The type of fuel also proved to be a significant factor in the firing process. During the main phase of the firing, the twigs from the olive and orange trees and the brushes from olives and vine constituted a better type of fuel than the logs of olive wood, obtaining higher maximum temperatures and a desirable heating rate. The perforated floor that replaced the former compact one likely contributed to the higher maximum temperature achieved in the second firing as well. The capacity of the combustion chamber was apparently too small in comparison to that of the pottery chamber. The long chimney in the second firing, combined with its central position, produced a strong draft in the middle and back parts of the kiln, leading to an undesirable, rapid escape of hot air from the front part.
The production of durable vessels and higher temperatures are primary objectives for potters. Nevertheless, the partial disturbance of the intensity of the burnishing, or even its loss due to the higher temperatures in association to the firing duration and/or the direct exposure to the combustion gases, has to be taken into consideration when evaluating kiln efficiency. The experiment with the test sherds demonstrated that the precise temperature at which the burnishing is affected or damaged is also directly related to the type of clay. On this basis, there are no absolute criteria for a ‘proper firing’, as this depends on the ware and the type of clay being fired, and on the desired properties of the fired vessels. Equally important is the extent to which the craftsperson knows how her/his kiln functions. With these experiments in mind, the exploration of the efficiency of the kiln constitutes an ongoing journey for us.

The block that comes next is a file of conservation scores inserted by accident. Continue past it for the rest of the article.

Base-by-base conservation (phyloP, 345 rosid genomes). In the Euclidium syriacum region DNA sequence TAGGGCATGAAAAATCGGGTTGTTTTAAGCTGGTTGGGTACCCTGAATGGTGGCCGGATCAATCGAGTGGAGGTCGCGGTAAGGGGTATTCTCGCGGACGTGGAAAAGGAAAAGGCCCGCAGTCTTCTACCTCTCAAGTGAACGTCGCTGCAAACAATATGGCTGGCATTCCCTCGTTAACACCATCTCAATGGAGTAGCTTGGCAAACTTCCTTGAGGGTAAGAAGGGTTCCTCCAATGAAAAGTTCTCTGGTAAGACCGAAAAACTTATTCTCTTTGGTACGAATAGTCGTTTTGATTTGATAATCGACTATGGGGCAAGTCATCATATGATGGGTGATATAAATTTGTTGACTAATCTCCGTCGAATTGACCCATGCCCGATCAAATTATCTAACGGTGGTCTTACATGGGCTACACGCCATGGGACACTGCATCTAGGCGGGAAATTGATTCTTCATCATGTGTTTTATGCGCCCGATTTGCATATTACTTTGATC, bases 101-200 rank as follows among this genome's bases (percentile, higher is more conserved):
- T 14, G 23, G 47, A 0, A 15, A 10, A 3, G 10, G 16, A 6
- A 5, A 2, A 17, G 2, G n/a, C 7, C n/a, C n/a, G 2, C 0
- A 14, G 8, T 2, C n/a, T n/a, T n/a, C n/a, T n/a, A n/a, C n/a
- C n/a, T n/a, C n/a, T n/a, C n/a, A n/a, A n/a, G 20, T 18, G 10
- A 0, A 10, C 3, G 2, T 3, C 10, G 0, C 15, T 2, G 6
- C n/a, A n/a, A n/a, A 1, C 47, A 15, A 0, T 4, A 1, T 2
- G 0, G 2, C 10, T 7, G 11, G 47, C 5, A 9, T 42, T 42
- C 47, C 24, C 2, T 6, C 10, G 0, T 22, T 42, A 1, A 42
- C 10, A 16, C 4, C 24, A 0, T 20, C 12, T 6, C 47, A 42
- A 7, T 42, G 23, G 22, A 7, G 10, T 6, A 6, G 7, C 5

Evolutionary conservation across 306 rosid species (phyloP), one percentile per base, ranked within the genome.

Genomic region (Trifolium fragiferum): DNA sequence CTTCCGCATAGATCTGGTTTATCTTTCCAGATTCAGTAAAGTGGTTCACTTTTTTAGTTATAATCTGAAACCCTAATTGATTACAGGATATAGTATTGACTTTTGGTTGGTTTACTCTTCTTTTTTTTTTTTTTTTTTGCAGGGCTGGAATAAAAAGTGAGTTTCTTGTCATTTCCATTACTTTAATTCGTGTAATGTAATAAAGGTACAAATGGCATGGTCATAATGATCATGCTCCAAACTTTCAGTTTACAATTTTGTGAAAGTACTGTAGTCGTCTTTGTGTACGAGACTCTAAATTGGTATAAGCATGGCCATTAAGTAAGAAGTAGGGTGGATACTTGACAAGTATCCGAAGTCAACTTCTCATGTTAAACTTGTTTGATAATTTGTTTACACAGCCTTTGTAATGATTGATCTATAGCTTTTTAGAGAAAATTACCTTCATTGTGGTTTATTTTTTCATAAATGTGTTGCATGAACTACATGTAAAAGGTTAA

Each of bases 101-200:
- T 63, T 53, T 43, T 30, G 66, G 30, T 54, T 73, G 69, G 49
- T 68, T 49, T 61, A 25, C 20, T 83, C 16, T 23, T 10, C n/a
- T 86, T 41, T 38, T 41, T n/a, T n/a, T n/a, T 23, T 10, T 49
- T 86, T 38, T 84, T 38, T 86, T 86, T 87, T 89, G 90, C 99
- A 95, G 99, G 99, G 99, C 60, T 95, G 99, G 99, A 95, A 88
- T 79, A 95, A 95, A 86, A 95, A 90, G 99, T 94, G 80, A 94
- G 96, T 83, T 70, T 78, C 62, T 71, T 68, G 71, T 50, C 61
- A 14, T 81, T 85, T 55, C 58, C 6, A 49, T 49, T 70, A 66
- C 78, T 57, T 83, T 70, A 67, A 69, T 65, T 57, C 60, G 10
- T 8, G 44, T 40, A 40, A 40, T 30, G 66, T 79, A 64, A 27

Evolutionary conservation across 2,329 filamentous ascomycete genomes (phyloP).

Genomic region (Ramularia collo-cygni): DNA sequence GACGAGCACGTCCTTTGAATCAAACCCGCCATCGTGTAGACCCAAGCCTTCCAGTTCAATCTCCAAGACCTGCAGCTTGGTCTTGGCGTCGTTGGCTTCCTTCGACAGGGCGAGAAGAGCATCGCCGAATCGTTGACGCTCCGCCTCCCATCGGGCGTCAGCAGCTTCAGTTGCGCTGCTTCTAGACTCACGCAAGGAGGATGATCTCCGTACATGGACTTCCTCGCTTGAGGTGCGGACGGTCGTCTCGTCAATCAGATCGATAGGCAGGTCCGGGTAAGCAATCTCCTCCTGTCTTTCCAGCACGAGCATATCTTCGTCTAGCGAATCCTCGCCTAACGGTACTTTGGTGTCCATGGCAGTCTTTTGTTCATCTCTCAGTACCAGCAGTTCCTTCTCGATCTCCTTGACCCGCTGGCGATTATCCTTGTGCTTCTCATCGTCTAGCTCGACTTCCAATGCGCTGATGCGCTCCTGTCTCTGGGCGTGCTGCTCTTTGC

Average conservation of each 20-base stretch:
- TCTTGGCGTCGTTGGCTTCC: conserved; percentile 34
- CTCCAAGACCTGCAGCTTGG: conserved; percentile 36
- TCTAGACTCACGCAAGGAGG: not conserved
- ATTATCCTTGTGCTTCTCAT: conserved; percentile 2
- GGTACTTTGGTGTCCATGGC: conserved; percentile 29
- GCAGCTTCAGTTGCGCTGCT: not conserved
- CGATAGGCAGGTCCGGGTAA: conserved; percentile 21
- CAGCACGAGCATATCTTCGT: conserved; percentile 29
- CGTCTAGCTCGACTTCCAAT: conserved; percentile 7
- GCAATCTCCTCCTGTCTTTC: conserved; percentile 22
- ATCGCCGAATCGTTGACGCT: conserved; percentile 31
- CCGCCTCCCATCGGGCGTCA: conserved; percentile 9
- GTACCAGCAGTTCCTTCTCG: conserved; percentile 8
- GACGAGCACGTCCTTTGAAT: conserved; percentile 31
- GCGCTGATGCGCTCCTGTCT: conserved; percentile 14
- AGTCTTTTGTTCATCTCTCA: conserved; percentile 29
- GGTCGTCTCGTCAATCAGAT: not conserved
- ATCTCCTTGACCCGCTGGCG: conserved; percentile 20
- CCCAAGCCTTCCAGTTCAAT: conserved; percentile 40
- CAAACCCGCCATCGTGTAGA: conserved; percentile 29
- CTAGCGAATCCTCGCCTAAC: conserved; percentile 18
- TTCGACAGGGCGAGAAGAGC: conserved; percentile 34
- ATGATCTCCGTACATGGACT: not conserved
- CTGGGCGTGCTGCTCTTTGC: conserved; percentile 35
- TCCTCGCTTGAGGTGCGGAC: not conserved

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[1] The authors warmly thank Stavros Kordatzakis, who undertook the construction of the kiln, modified the installation for the second firing, and provided the fuel. For the additional experimental firing, we owe special thanks to Evangelia Kiriatzi for giving Georgia Kordatzaki the opportunity to use the furnace at the Fitch laboratory, British School at Athens (BSA). Duncan Howitt-Marshall is gratefully acknowledged for the proofreading.